At Defense One, Paula Stanton of RAND describes a recent tabletop exercise intended to help bridge the divide between military officers and academics:
If senior officers and academics find themselves divided, is there a way to build respect and trust earlier in their careers, when less is at stake and time a bit more abundant? With support from the Stanton Foundation, RANDrecently explored one modest possibility: a tabletop exercise that brought future leaders together.
The exercise presented a contemporary geopolitical problem that might require a military solution. It brought together an accomplished group of field grade military officers (lieutenant colonels, colonels and Navy captains) and emerging academic and policy experts at the assistant professor or postdoctoral levels. The scenario, designed to require both civilian and military expertise, ensured that neither group had all the answers.
As the scenario unfolded over two days, it revealed something very human: before the civilian-military divide can be bridged, personal doubts need to be quieted.
Civilian academics confessed to being unsettled at times by those in uniform. To them, military members might have remarkable life experiences; they wear medals and colored ribbons; and they appear aloof, even intimidating, in their uniforms.
But their military counterparts were no less unsettled by the academics, who possessed prestigious advanced degrees, had been awarded impressive fellowships, and had notable connections in the national defense policy circles. Indeed, some had had worked closely with icons of the national security world whom the military members knew only by reputation.
When the group was assembled and asked to address a geopolitical problem, the academic and military players quickly realized they needed each other. The military brought the ability to disaggregate a big problem into manageable pieces; look at different options to address them; and dive into the details of implementing one of the options. This greatly impressed the academics. Moreover, the civilians learned about the personnel and logistics limitations of pursuing various military options.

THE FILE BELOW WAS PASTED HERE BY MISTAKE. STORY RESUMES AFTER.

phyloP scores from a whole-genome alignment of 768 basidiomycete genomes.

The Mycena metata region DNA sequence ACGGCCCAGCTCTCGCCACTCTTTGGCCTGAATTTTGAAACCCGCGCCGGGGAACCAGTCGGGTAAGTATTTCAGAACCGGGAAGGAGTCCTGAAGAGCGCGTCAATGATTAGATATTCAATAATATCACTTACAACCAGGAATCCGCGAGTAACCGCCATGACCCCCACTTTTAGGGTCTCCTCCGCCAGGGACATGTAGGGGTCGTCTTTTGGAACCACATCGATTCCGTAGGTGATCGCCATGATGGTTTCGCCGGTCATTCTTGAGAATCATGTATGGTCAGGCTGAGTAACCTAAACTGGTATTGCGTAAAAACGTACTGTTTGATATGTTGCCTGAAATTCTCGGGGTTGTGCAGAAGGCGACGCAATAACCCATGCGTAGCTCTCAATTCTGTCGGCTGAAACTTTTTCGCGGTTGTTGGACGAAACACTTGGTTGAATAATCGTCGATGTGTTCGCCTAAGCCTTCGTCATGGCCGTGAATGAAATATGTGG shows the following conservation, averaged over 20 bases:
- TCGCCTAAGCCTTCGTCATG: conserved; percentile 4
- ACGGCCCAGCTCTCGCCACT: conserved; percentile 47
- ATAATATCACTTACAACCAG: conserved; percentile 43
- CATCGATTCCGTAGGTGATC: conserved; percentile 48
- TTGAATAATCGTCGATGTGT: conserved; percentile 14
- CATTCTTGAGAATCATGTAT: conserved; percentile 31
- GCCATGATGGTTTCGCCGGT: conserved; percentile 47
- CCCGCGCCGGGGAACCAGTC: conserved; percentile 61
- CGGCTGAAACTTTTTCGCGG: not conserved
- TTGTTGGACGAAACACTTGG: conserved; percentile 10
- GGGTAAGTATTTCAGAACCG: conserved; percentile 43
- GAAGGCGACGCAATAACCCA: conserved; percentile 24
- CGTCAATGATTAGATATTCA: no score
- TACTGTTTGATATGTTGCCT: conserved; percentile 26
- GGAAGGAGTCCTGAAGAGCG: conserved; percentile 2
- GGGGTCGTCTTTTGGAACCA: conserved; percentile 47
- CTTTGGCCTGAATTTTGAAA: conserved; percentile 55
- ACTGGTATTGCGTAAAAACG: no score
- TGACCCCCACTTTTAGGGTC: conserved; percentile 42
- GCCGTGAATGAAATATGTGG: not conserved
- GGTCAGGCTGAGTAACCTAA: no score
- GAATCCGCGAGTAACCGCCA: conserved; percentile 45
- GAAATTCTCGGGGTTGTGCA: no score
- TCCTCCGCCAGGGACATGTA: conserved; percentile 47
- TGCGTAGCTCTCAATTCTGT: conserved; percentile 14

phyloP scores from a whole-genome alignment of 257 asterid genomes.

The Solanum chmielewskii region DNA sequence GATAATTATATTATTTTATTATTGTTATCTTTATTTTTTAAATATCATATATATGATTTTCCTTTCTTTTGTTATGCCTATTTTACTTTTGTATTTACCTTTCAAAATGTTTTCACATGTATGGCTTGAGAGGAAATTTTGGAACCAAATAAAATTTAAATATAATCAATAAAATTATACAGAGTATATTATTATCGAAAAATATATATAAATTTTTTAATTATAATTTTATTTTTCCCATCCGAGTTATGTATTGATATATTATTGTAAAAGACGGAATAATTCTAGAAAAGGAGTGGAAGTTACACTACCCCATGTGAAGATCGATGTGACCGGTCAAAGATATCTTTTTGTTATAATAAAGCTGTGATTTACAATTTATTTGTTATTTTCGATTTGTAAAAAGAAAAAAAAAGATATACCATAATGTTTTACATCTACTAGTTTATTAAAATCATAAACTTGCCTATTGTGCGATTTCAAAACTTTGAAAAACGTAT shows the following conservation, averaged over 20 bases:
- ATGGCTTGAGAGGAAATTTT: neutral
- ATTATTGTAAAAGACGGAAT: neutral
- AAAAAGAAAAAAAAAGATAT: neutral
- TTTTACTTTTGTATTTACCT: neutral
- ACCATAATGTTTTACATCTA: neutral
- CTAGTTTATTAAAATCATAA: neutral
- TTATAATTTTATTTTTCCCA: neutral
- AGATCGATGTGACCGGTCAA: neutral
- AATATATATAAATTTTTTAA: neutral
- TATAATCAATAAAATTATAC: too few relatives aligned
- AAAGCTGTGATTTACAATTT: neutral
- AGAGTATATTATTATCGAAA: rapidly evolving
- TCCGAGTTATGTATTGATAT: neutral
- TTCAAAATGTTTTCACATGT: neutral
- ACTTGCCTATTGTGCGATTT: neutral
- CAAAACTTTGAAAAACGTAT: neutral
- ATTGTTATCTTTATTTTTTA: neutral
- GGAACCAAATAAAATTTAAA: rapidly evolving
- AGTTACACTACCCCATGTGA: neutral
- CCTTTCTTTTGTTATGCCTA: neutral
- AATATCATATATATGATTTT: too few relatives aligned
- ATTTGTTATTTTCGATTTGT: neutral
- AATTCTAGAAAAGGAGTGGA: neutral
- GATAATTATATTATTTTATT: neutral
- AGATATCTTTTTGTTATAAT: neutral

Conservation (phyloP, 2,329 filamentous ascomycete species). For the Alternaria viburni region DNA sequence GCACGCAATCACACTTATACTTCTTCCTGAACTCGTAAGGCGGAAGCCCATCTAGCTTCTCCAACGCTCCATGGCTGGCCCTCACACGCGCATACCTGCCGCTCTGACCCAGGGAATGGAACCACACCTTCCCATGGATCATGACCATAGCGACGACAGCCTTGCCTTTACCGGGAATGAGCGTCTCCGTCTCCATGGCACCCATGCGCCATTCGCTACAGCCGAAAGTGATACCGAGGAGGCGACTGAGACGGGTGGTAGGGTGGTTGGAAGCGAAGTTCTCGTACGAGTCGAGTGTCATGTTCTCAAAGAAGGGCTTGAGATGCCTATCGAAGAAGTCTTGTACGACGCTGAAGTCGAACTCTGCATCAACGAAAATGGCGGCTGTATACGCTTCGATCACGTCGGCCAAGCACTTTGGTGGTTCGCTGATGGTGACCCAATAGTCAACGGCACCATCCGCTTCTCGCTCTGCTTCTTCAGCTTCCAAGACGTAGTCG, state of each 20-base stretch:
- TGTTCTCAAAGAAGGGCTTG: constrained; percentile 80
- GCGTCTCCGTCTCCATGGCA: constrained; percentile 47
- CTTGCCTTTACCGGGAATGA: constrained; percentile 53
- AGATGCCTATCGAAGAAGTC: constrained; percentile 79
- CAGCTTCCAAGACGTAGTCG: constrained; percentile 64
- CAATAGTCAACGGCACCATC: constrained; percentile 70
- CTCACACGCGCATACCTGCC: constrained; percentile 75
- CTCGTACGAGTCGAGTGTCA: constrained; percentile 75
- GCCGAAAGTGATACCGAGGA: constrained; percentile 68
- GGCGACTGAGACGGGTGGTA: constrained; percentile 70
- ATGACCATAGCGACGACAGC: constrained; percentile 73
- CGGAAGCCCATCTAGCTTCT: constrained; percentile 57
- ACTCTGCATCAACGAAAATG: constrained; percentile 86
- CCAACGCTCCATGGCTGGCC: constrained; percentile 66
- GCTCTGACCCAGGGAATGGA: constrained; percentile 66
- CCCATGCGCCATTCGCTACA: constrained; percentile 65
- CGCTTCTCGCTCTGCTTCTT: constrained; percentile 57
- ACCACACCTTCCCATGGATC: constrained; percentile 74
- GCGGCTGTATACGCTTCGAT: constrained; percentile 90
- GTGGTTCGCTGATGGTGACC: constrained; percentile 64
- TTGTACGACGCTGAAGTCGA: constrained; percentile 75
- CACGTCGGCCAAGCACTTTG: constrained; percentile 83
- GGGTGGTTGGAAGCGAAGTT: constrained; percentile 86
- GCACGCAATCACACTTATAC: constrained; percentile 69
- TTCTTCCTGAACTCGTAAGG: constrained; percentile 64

Similarly, civilian insights proved equally invaluable. The military participants realized the limitations of their understanding of the best way to think about critical concepts such as deterrence, escalation and crisis management and how best to use military resources to prevent a conflict….
The exercise highlighted the use of games, simulations, and exercises as methods for promoting networking and interaction across institutional and (professional) subcultural divides:
In fact, this tabletop exercise suggested that the best way to bridge the civilian-military divide, especially at the senior levels of government, is not via large conferences or formal papers. Instead, it can be done by building trust, one person at a time, over time.
This exercise suggests, first, the importance of building personal relationships earlier in a career. If this is left until they are full professors, general officers or assistant secretaries of defense, it is too late; they will have less time to learn and will tend to be more certain in their views. Second, it highlighted the importance of a safe learning environment where ignorance can be disclosed, questions asked and mistakes made. This can be done intensely through an immersion process over the course of a few days, but it requires personal, professional and intellectual commitment. And third, it revealed the importance of informal conversations based on mutual respect during the inevitable down times of a tabletop exercise. Trust and reliance seemed to follow in short order.
The limitations to this approach are important to note. It is built around small groups; it is labor intensive; and it requires civilian and military participants to devote some of their valuable professional time to it. But even with these limitations the effort is worthwhile. National defense is a team endeavor; it requires the trust, devotion, and expertise of military and civilian leaders at many levels to make it work.
Stanton is not the first analyst at RAND to note this. In 1964 RAND consultant (and later Nobel Prize winner) Thomas Schelling circulated an internal memo entitled “An Uninhibited Pitch for Crisis Games” in which he noted precisely this effect: